The first International Committee on Future Accelerators (ICFA) regional instrumentation school was held in June at the new instrumentation centre at Istanbul Technical University, Turkey, marking a new departure for this traditional series of schools. ICFA instrumentation schools are normally held every two years to provide education in the field of nuclear instrumentation for students of all nationalities, with the particular aim of giving students from developing countries first-hand access to information and equipment that may not be available in their home institutes. The last school was held in 2001 at South Africa’s national accelerator centre near Cape Town, and 2002 would usually have been an off-year.
A new ICFA initiative, however, aims to establish regional schools that will have the same aims as the main schools, but will use local teachers and target a regional audience. The Istanbul school’s 29 lecturers came from high-energy physics institutes around the world, selected by the ICFA instrumentation panel under the chairmanship of Albert-Heinrich Walenta of Siegen University, Germany. Laboratory demonstrators spent several months before the school preparing experiments on a range of subjects including medical imaging, high-precision spectroscopy and silicon detector applications, so that the 91 students could gain real hands-on experience. Many of the institutes that provided practical demonstrations have donated equipment so that the school can be repeated with local tutors for students from Turkey and surrounding countries.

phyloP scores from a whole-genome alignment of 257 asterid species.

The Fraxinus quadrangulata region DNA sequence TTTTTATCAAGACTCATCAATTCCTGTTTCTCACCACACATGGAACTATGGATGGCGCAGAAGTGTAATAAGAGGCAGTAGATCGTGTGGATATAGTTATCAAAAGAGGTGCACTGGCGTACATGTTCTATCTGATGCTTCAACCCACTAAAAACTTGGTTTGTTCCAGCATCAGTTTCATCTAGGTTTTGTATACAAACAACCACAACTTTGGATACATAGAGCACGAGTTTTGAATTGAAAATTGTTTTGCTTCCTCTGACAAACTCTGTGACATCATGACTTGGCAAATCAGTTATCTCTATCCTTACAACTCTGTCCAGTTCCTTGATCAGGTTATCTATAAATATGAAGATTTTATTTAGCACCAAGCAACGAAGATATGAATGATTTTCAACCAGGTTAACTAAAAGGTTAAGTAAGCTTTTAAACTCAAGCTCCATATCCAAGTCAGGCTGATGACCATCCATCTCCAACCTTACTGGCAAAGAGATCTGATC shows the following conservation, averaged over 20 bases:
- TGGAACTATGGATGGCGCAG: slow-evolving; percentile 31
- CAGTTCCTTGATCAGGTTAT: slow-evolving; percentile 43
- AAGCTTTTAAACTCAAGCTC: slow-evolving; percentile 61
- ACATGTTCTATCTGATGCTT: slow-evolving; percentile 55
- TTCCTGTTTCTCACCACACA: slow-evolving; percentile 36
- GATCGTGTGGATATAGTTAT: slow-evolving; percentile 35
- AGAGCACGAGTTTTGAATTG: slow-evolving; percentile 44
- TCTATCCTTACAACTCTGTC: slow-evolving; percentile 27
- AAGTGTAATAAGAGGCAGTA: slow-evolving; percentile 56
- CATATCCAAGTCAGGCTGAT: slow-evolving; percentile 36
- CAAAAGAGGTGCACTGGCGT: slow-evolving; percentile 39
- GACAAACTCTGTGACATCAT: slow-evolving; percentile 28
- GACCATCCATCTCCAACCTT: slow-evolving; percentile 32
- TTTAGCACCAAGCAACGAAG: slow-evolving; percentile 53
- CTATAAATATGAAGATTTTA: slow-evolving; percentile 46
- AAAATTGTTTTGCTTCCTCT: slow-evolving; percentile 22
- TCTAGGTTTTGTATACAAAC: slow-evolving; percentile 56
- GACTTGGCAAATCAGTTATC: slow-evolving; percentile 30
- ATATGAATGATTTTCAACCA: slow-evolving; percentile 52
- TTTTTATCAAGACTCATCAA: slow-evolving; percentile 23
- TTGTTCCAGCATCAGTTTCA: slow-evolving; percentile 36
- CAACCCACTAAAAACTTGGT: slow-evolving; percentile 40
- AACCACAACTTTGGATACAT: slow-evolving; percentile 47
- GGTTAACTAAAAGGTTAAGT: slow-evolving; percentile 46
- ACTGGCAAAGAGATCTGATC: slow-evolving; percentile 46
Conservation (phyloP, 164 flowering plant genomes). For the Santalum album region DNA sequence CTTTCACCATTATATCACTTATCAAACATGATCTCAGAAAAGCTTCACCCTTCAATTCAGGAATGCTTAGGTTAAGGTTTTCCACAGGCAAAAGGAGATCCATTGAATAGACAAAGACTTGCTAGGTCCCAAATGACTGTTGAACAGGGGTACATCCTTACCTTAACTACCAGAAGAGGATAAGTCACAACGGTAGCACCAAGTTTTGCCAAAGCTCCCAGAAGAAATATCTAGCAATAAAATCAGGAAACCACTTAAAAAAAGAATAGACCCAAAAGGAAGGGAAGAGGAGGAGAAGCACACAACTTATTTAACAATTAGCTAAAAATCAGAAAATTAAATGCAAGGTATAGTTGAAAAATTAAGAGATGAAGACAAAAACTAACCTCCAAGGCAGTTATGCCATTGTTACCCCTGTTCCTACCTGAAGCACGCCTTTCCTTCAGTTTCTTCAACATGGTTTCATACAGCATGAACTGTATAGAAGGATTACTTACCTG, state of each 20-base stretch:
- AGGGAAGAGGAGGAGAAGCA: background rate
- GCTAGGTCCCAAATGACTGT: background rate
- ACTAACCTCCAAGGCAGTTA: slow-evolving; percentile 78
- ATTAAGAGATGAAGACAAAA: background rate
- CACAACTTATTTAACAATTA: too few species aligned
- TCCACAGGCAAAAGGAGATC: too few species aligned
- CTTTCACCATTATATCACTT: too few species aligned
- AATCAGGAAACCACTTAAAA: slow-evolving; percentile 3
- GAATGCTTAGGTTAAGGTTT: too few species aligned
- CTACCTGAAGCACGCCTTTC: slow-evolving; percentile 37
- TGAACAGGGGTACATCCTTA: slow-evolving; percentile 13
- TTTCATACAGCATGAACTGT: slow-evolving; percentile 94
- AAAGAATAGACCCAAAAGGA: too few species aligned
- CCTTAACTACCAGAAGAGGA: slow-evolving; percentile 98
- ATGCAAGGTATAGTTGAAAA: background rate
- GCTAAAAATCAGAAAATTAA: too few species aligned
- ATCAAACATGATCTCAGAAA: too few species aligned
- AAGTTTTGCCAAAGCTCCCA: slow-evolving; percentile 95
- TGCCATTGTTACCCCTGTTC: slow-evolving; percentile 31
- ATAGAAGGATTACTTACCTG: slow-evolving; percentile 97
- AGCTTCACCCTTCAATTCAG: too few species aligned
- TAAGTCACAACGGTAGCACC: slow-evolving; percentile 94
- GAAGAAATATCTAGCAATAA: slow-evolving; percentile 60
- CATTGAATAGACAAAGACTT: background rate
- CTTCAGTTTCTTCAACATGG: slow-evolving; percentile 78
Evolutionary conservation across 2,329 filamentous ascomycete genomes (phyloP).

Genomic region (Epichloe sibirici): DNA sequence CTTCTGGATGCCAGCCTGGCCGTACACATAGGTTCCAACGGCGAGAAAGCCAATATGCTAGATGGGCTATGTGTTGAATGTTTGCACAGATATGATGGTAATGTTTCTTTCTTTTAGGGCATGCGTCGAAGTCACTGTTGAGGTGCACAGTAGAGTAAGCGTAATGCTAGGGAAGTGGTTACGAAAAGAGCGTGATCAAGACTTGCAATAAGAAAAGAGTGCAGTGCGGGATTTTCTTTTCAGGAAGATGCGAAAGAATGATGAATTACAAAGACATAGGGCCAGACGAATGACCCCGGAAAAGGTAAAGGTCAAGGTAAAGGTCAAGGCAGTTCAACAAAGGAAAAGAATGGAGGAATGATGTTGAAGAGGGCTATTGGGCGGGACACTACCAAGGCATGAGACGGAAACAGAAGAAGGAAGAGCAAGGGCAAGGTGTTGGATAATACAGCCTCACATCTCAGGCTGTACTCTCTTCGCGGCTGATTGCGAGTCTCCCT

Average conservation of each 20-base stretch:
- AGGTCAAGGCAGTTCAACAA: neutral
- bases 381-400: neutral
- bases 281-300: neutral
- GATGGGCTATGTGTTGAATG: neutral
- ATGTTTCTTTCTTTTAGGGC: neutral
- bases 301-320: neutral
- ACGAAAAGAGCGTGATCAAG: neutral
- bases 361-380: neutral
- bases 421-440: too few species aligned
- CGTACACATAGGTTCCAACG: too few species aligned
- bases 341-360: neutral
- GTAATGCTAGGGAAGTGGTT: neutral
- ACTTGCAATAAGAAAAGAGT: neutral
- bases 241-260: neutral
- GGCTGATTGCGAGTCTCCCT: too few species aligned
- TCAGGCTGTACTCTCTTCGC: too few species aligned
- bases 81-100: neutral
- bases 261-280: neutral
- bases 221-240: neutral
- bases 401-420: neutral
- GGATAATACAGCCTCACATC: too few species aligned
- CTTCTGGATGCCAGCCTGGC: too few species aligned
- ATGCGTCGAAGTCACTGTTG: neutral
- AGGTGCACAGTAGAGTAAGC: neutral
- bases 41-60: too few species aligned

The Istanbul school was sponsored by the Scientific and Technical Research Council of Turkey, the US National Science Foundation and Department of Energy, the University of Siegen, Fermilab and ICFA. A second regional school organized along similar lines will be held in November at the University of Michoacan in Mexico.